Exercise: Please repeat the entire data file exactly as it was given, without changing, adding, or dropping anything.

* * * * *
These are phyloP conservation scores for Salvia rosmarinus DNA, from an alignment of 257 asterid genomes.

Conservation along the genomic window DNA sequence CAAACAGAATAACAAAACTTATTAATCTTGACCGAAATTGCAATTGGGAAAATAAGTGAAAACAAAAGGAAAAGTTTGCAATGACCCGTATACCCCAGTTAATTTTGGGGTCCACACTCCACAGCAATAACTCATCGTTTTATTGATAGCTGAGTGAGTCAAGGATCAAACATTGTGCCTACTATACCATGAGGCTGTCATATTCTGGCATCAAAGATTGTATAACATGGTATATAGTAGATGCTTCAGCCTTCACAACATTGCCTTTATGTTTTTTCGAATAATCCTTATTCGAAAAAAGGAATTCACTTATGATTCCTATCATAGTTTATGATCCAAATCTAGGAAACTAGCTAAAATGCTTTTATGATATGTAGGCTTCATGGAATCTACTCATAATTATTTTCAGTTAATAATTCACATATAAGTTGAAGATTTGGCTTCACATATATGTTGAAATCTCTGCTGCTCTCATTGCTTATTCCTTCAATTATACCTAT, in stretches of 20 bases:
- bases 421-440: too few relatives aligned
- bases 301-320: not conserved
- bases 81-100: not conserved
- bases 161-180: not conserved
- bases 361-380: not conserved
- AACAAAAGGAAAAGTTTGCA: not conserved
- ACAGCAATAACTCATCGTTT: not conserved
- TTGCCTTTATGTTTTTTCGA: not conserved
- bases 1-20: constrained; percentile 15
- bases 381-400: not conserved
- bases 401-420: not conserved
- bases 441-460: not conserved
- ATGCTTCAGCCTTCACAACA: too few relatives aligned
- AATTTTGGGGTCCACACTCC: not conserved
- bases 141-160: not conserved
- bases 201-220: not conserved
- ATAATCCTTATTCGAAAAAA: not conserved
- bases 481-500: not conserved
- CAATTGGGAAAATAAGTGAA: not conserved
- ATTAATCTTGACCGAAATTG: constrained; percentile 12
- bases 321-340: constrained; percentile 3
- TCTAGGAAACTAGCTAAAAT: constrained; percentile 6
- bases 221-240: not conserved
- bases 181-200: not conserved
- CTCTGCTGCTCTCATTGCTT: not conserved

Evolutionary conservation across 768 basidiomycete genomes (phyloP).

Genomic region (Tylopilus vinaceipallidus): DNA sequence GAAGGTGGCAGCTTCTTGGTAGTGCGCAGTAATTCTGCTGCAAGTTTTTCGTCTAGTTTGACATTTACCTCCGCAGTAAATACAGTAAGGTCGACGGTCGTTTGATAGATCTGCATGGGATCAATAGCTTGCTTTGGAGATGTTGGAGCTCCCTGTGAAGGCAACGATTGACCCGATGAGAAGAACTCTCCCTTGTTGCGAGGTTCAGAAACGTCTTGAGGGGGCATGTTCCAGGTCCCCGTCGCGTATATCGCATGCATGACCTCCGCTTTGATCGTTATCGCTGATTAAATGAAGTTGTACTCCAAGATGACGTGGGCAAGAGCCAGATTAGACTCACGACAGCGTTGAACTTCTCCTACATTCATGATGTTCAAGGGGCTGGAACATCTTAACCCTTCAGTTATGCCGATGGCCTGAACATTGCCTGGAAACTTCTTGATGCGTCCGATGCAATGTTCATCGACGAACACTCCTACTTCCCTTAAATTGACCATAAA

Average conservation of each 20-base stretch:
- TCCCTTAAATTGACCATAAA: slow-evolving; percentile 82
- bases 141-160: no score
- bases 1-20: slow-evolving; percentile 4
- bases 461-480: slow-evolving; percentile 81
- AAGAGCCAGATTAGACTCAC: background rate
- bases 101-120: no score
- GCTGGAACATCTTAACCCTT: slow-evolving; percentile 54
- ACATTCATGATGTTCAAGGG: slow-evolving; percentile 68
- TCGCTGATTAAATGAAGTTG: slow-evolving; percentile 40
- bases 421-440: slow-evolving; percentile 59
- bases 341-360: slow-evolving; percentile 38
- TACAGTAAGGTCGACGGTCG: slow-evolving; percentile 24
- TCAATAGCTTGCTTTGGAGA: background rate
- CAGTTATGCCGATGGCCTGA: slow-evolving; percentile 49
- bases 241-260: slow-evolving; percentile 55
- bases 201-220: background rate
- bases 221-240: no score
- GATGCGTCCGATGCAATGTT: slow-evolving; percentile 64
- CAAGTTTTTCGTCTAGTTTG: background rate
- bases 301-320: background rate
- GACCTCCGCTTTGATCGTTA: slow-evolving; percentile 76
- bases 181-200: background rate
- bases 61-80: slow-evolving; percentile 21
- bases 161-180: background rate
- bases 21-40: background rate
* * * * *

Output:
These are phyloP conservation scores for Salvia rosmarinus DNA, from an alignment of 257 asterid genomes.

Conservation along the genomic window DNA sequence CAAACAGAATAACAAAACTTATTAATCTTGACCGAAATTGCAATTGGGAAAATAAGTGAAAACAAAAGGAAAAGTTTGCAATGACCCGTATACCCCAGTTAATTTTGGGGTCCACACTCCACAGCAATAACTCATCGTTTTATTGATAGCTGAGTGAGTCAAGGATCAAACATTGTGCCTACTATACCATGAGGCTGTCATATTCTGGCATCAAAGATTGTATAACATGGTATATAGTAGATGCTTCAGCCTTCACAACATTGCCTTTATGTTTTTTCGAATAATCCTTATTCGAAAAAAGGAATTCACTTATGATTCCTATCATAGTTTATGATCCAAATCTAGGAAACTAGCTAAAATGCTTTTATGATATGTAGGCTTCATGGAATCTACTCATAATTATTTTCAGTTAATAATTCACATATAAGTTGAAGATTTGGCTTCACATATATGTTGAAATCTCTGCTGCTCTCATTGCTTATTCCTTCAATTATACCTAT, in stretches of 20 bases:
- bases 421-440: too few relatives aligned
- bases 301-320: not conserved
- bases 81-100: not conserved
- bases 161-180: not conserved
- bases 361-380: not conserved
- AACAAAAGGAAAAGTTTGCA: not conserved
- ACAGCAATAACTCATCGTTT: not conserved
- TTGCCTTTATGTTTTTTCGA: not conserved
- bases 1-20: constrained; percentile 15
- bases 381-400: not conserved
- bases 401-420: not conserved
- bases 441-460: not conserved
- ATGCTTCAGCCTTCACAACA: too few relatives aligned
- AATTTTGGGGTCCACACTCC: not conserved
- bases 141-160: not conserved
- bases 201-220: not conserved
- ATAATCCTTATTCGAAAAAA: not conserved
- bases 481-500: not conserved
- CAATTGGGAAAATAAGTGAA: not conserved
- ATTAATCTTGACCGAAATTG: constrained; percentile 12
- bases 321-340: constrained; percentile 3
- TCTAGGAAACTAGCTAAAAT: constrained; percentile 6
- bases 221-240: not conserved
- bases 181-200: not conserved
- CTCTGCTGCTCTCATTGCTT: not conserved

Evolutionary conservation across 768 basidiomycete genomes (phyloP).

Genomic region (Tylopilus vinaceipallidus): DNA sequence GAAGGTGGCAGCTTCTTGGTAGTGCGCAGTAATTCTGCTGCAAGTTTTTCGTCTAGTTTGACATTTACCTCCGCAGTAAATACAGTAAGGTCGACGGTCGTTTGATAGATCTGCATGGGATCAATAGCTTGCTTTGGAGATGTTGGAGCTCCCTGTGAAGGCAACGATTGACCCGATGAGAAGAACTCTCCCTTGTTGCGAGGTTCAGAAACGTCTTGAGGGGGCATGTTCCAGGTCCCCGTCGCGTATATCGCATGCATGACCTCCGCTTTGATCGTTATCGCTGATTAAATGAAGTTGTACTCCAAGATGACGTGGGCAAGAGCCAGATTAGACTCACGACAGCGTTGAACTTCTCCTACATTCATGATGTTCAAGGGGCTGGAACATCTTAACCCTTCAGTTATGCCGATGGCCTGAACATTGCCTGGAAACTTCTTGATGCGTCCGATGCAATGTTCATCGACGAACACTCCTACTTCCCTTAAATTGACCATAAA

Average conservation of each 20-base stretch:
- TCCCTTAAATTGACCATAAA: slow-evolving; percentile 82
- bases 141-160: no score
- bases 1-20: slow-evolving; percentile 4
- bases 461-480: slow-evolving; percentile 81
- AAGAGCCAGATTAGACTCAC: background rate
- bases 101-120: no score
- GCTGGAACATCTTAACCCTT: slow-evolving; percentile 54
- ACATTCATGATGTTCAAGGG: slow-evolving; percentile 68
- TCGCTGATTAAATGAAGTTG: slow-evolving; percentile 40
- bases 421-440: slow-evolving; percentile 59
- bases 341-360: slow-evolving; percentile 38
- TACAGTAAGGTCGACGGTCG: slow-evolving; percentile 24
- TCAATAGCTTGCTTTGGAGA: background rate
- CAGTTATGCCGATGGCCTGA: slow-evolving; percentile 49
- bases 241-260: slow-evolving; percentile 55
- bases 201-220: background rate
- bases 221-240: no score
- GATGCGTCCGATGCAATGTT: slow-evolving; percentile 64
- CAAGTTTTTCGTCTAGTTTG: background rate
- bases 301-320: background rate
- GACCTCCGCTTTGATCGTTA: slow-evolving; percentile 76
- bases 181-200: background rate
- bases 61-80: slow-evolving; percentile 21
- bases 161-180: background rate
- bases 21-40: background rate